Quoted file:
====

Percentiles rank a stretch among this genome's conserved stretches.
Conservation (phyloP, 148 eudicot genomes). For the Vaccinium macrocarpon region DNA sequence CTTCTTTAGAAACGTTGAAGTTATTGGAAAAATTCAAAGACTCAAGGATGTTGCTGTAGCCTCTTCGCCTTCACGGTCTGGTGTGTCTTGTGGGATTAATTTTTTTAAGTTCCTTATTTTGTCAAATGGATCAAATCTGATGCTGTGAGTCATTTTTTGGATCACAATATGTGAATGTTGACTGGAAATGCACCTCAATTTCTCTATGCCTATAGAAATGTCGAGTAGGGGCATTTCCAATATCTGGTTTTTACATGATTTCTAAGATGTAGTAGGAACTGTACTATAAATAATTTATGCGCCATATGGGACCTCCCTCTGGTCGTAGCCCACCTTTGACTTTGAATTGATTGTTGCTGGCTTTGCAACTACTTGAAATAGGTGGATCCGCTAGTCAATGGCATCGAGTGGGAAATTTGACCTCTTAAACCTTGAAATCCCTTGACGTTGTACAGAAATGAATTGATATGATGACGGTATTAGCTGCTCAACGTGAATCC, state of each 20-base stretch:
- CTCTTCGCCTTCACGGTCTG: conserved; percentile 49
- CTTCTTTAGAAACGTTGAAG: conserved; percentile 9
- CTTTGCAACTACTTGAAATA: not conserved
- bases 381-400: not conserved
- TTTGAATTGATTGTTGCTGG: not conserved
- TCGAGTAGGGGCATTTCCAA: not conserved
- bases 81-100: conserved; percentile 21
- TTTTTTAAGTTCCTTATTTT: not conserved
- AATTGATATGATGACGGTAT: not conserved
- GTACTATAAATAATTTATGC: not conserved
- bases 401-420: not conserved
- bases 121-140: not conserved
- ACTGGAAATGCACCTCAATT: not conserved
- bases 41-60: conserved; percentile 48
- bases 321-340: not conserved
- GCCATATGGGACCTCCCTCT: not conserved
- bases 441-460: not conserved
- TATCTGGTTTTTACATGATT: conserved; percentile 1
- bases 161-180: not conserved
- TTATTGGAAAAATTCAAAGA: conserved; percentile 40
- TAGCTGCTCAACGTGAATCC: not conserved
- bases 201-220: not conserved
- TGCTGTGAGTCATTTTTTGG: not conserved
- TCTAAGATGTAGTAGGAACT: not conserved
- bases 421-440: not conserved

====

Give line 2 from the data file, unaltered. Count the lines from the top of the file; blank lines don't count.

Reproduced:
Conservation (phyloP, 148 eudicot genomes). For the Vaccinium macrocarpon region DNA sequence CTTCTTTAGAAACGTTGAAGTTATTGGAAAAATTCAAAGACTCAAGGATGTTGCTGTAGCCTCTTCGCCTTCACGGTCTGGTGTGTCTTGTGGGATTAATTTTTTTAAGTTCCTTATTTTGTCAAATGGATCAAATCTGATGCTGTGAGTCATTTTTTGGATCACAATATGTGAATGTTGACTGGAAATGCACCTCAATTTCTCTATGCCTATAGAAATGTCGAGTAGGGGCATTTCCAATATCTGGTTTTTACATGATTTCTAAGATGTAGTAGGAACTGTACTATAAATAATTTATGCGCCATATGGGACCTCCCTCTGGTCGTAGCCCACCTTTGACTTTGAATTGATTGTTGCTGGCTTTGCAACTACTTGAAATAGGTGGATCCGCTAGTCAATGGCATCGAGTGGGAAATTTGACCTCTTAAACCTTGAAATCCCTTGACGTTGTACAGAAATGAATTGATATGATGACGGTATTAGCTGCTCAACGTGAATCC, state of each 20-base stretch: